Zelia Menete Begins SRI Dissertation Research in Mozambique in
Zelia Menete, a faculty member of the Eduardo Mondlane University who studied for her PhD in crop and soil sciences at Cornell University, conducted SRI research in Mozambique for her thesis beginning in 2003. She studied the performance of the System of Rice Intensification on saline soils, which present a particular challenge to Mozambiquan rice farmers. The initial results, from her first season of trials in 2003-2004, were very positive, though the second season of trials were less successful. Whereas the average irrigated rice yield on good soil, using fertilizer inputs, is about 3 t/ha in Mozambique, the first year SRI trial results ranged from 3-4 t/ha to 8 t/ha using only organic inputs and less water (see preliminary report).
2008 Article on SRI in Field Crops Research Journal Shows Disappointing
Results on Saline Soils
During 2008, Zelia Menete and her colleagues published an article in the Journal Field Crops Research about her SRI dissertation research. The study evaluated (i) the performance of SRI-component practices on salt-affected soils, and (ii) possible synergistic effects behind SRI's productive potential. Two replicated experiments were conducted in the Chokwé District, Mozambique in 2004 and 2005. The main trial was established at two sites differing in salinity levels and involved factorial arrangements of irrigation management (flooded, intermittent), compost application (12 Mg ha-1, none), plant spacing (30 cm × 30 cm, 20 cm × 20 cm) and variety (ITA312, IR52). The second trial involved three seedling ages (10-, 20- and 30-days old), and varieties. In each trial soil samples were collected prior to planting and soil chemical and physical properties analyzed.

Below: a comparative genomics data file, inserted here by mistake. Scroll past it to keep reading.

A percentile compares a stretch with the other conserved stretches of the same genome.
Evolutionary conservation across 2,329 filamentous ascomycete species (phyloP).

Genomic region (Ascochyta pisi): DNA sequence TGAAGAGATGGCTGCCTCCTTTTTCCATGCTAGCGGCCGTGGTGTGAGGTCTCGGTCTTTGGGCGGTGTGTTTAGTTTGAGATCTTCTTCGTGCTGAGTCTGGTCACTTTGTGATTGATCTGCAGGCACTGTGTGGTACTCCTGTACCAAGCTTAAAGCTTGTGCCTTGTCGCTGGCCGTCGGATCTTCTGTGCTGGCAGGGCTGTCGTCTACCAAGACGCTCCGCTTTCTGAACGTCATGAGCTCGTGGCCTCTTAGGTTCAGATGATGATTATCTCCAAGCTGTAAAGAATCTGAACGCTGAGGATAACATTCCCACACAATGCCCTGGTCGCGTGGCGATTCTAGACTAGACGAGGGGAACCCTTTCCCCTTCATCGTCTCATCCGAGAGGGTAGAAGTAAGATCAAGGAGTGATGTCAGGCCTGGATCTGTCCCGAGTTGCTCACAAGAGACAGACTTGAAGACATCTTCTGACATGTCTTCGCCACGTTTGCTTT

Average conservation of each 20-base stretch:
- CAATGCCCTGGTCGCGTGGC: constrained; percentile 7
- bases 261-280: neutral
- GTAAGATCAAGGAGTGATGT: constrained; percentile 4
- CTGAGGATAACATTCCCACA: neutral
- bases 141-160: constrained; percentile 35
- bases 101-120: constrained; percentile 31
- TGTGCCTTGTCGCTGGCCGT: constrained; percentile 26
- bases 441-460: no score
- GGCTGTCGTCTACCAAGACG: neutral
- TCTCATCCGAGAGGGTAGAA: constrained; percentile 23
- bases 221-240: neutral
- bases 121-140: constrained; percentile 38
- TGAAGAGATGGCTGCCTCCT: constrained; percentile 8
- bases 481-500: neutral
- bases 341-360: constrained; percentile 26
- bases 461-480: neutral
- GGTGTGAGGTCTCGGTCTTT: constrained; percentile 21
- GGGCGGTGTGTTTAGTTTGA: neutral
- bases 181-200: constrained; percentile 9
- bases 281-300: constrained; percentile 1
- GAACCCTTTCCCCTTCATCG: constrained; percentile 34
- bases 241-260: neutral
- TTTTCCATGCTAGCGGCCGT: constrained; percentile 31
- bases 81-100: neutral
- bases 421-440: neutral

Intermittent irrigation reduced grain yields by 41–46% compared to conventional flooding. Compost application increased (12–13.5%), and wider spacing decreased grain yields (2.2–11%), as did higher transplant seedling age in the first year (9.3, 8.6 and 7.8 Mg ha-1 for 10-, 20- and 30-days old seedlings, respectively), but not in the second year. Rice compensated for decreased plant density by increasing yield per plant through more tillers and panicles. Interactions among practices were minimal, and in some cases antagonistic among SRI practices. In conclusion, several individual practices, including intermittent irrigation, compost application, and row spacing impacted grain yield, with SRI overall resulting in reduced rice yields. Synergistic effects of SRI practices were not observed for salt-affected soils. (The article is listed below).
- Hoffmaister, Juan P., and Mikael Roman. 2012. Pursuing the link between development and climate change adaptation: The case of rice production in Mozambique. Climate and Development (pp. 1-15, early printing) doi:10.1080/17565529.2012.698591
- Menete, M.Z.L., H.M. van Es, R.M.L. Brito, S.D. DeGloria and S. Fambab. 2008. Evaluation of system of rice intensification (SRI) component practices and their synergies on salt-affected soils. Field Crops Research 109(1-3):34-44. doi:10.1016/j.fcr.2008.06.003
- Menete, Maria Zelia Lopes. 2005. Performance of the System of Rice Intensification (SRI) on salt-affected soils in southern Mozambique. Ph.D. diss., Cornell University. 3192137.